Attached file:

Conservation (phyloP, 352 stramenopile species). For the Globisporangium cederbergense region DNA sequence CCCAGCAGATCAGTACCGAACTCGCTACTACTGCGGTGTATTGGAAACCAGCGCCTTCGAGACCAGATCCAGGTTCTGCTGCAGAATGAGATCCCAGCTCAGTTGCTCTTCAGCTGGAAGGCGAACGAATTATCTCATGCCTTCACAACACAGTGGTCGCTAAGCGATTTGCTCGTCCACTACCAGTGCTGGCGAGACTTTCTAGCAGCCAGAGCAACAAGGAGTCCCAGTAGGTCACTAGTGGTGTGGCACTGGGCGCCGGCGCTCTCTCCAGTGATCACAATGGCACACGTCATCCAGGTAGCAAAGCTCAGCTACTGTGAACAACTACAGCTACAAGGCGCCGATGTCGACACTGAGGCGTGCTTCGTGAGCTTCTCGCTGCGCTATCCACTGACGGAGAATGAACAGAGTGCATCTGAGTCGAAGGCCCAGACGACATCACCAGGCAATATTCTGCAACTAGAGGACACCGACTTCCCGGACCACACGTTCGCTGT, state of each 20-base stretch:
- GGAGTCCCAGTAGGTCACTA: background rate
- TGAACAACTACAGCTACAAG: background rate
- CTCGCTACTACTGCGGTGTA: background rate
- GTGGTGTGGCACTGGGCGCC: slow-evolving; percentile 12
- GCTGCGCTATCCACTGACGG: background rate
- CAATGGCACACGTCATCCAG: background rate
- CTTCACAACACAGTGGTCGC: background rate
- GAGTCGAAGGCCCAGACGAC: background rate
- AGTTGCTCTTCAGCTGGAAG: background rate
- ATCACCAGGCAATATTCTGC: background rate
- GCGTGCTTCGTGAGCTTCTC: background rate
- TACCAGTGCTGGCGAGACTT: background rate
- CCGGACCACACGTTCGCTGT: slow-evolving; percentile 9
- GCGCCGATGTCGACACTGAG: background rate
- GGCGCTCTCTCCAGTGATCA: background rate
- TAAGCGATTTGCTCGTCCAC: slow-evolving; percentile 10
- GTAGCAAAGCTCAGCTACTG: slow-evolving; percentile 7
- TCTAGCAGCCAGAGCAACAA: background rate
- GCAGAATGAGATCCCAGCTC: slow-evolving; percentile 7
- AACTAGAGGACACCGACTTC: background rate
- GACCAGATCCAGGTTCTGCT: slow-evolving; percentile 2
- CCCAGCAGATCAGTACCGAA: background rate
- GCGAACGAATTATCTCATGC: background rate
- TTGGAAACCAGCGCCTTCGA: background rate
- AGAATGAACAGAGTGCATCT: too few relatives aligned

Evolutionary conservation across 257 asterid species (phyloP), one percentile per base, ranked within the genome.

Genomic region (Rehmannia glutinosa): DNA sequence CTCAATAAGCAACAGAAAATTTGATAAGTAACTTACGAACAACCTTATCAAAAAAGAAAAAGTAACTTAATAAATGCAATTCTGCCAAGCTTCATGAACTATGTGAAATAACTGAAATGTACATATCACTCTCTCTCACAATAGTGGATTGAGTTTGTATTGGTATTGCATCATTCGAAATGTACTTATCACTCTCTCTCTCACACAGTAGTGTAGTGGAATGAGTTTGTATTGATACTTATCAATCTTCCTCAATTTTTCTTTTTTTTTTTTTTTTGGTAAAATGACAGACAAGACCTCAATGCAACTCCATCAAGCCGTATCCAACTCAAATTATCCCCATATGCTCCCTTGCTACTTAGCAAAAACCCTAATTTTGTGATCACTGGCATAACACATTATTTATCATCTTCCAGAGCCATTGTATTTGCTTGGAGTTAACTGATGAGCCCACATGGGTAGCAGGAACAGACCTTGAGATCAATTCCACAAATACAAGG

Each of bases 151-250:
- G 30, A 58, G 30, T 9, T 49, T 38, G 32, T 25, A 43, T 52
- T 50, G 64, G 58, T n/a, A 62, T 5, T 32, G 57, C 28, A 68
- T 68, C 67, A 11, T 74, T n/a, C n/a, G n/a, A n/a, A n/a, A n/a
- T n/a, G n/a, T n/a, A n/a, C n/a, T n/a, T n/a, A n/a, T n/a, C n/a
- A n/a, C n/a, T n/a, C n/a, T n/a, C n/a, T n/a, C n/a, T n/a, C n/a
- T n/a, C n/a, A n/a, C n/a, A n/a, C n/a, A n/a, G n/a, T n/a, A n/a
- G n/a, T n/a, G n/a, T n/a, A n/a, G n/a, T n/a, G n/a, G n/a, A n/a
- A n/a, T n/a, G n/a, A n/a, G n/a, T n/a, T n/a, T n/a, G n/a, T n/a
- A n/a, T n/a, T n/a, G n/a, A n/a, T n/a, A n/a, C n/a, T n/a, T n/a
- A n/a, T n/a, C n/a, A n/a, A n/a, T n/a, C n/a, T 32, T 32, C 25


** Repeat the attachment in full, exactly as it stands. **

Conservation (phyloP, 352 stramenopile species). For the Globisporangium cederbergense region DNA sequence CCCAGCAGATCAGTACCGAACTCGCTACTACTGCGGTGTATTGGAAACCAGCGCCTTCGAGACCAGATCCAGGTTCTGCTGCAGAATGAGATCCCAGCTCAGTTGCTCTTCAGCTGGAAGGCGAACGAATTATCTCATGCCTTCACAACACAGTGGTCGCTAAGCGATTTGCTCGTCCACTACCAGTGCTGGCGAGACTTTCTAGCAGCCAGAGCAACAAGGAGTCCCAGTAGGTCACTAGTGGTGTGGCACTGGGCGCCGGCGCTCTCTCCAGTGATCACAATGGCACACGTCATCCAGGTAGCAAAGCTCAGCTACTGTGAACAACTACAGCTACAAGGCGCCGATGTCGACACTGAGGCGTGCTTCGTGAGCTTCTCGCTGCGCTATCCACTGACGGAGAATGAACAGAGTGCATCTGAGTCGAAGGCCCAGACGACATCACCAGGCAATATTCTGCAACTAGAGGACACCGACTTCCCGGACCACACGTTCGCTGT, state of each 20-base stretch:
- GGAGTCCCAGTAGGTCACTA: background rate
- TGAACAACTACAGCTACAAG: background rate
- CTCGCTACTACTGCGGTGTA: background rate
- GTGGTGTGGCACTGGGCGCC: slow-evolving; percentile 12
- GCTGCGCTATCCACTGACGG: background rate
- CAATGGCACACGTCATCCAG: background rate
- CTTCACAACACAGTGGTCGC: background rate
- GAGTCGAAGGCCCAGACGAC: background rate
- AGTTGCTCTTCAGCTGGAAG: background rate
- ATCACCAGGCAATATTCTGC: background rate
- GCGTGCTTCGTGAGCTTCTC: background rate
- TACCAGTGCTGGCGAGACTT: background rate
- CCGGACCACACGTTCGCTGT: slow-evolving; percentile 9
- GCGCCGATGTCGACACTGAG: background rate
- GGCGCTCTCTCCAGTGATCA: background rate
- TAAGCGATTTGCTCGTCCAC: slow-evolving; percentile 10
- GTAGCAAAGCTCAGCTACTG: slow-evolving; percentile 7
- TCTAGCAGCCAGAGCAACAA: background rate
- GCAGAATGAGATCCCAGCTC: slow-evolving; percentile 7
- AACTAGAGGACACCGACTTC: background rate
- GACCAGATCCAGGTTCTGCT: slow-evolving; percentile 2
- CCCAGCAGATCAGTACCGAA: background rate
- GCGAACGAATTATCTCATGC: background rate
- TTGGAAACCAGCGCCTTCGA: background rate
- AGAATGAACAGAGTGCATCT: too few relatives aligned

Evolutionary conservation across 257 asterid species (phyloP), one percentile per base, ranked within the genome.

Genomic region (Rehmannia glutinosa): DNA sequence CTCAATAAGCAACAGAAAATTTGATAAGTAACTTACGAACAACCTTATCAAAAAAGAAAAAGTAACTTAATAAATGCAATTCTGCCAAGCTTCATGAACTATGTGAAATAACTGAAATGTACATATCACTCTCTCTCACAATAGTGGATTGAGTTTGTATTGGTATTGCATCATTCGAAATGTACTTATCACTCTCTCTCTCACACAGTAGTGTAGTGGAATGAGTTTGTATTGATACTTATCAATCTTCCTCAATTTTTCTTTTTTTTTTTTTTTTGGTAAAATGACAGACAAGACCTCAATGCAACTCCATCAAGCCGTATCCAACTCAAATTATCCCCATATGCTCCCTTGCTACTTAGCAAAAACCCTAATTTTGTGATCACTGGCATAACACATTATTTATCATCTTCCAGAGCCATTGTATTTGCTTGGAGTTAACTGATGAGCCCACATGGGTAGCAGGAACAGACCTTGAGATCAATTCCACAAATACAAGG

Each of bases 151-250:
- G 30, A 58, G 30, T 9, T 49, T 38, G 32, T 25, A 43, T 52
- T 50, G 64, G 58, T n/a, A 62, T 5, T 32, G 57, C 28, A 68
- T 68, C 67, A 11, T 74, T n/a, C n/a, G n/a, A n/a, A n/a, A n/a
- T n/a, G n/a, T n/a, A n/a, C n/a, T n/a, T n/a, A n/a, T n/a, C n/a
- A n/a, C n/a, T n/a, C n/a, T n/a, C n/a, T n/a, C n/a, T n/a, C n/a
- T n/a, C n/a, A n/a, C n/a, A n/a, C n/a, A n/a, G n/a, T n/a, A n/a
- G n/a, T n/a, G n/a, T n/a, A n/a, G n/a, T n/a, G n/a, G n/a, A n/a
- A n/a, T n/a, G n/a, A n/a, G n/a, T n/a, T n/a, T n/a, G n/a, T n/a
- A n/a, T n/a, T n/a, G n/a, A n/a, T n/a, A n/a, C n/a, T n/a, T n/a
- A n/a, T n/a, C n/a, A n/a, A n/a, T n/a, C n/a, T 32, T 32, C 25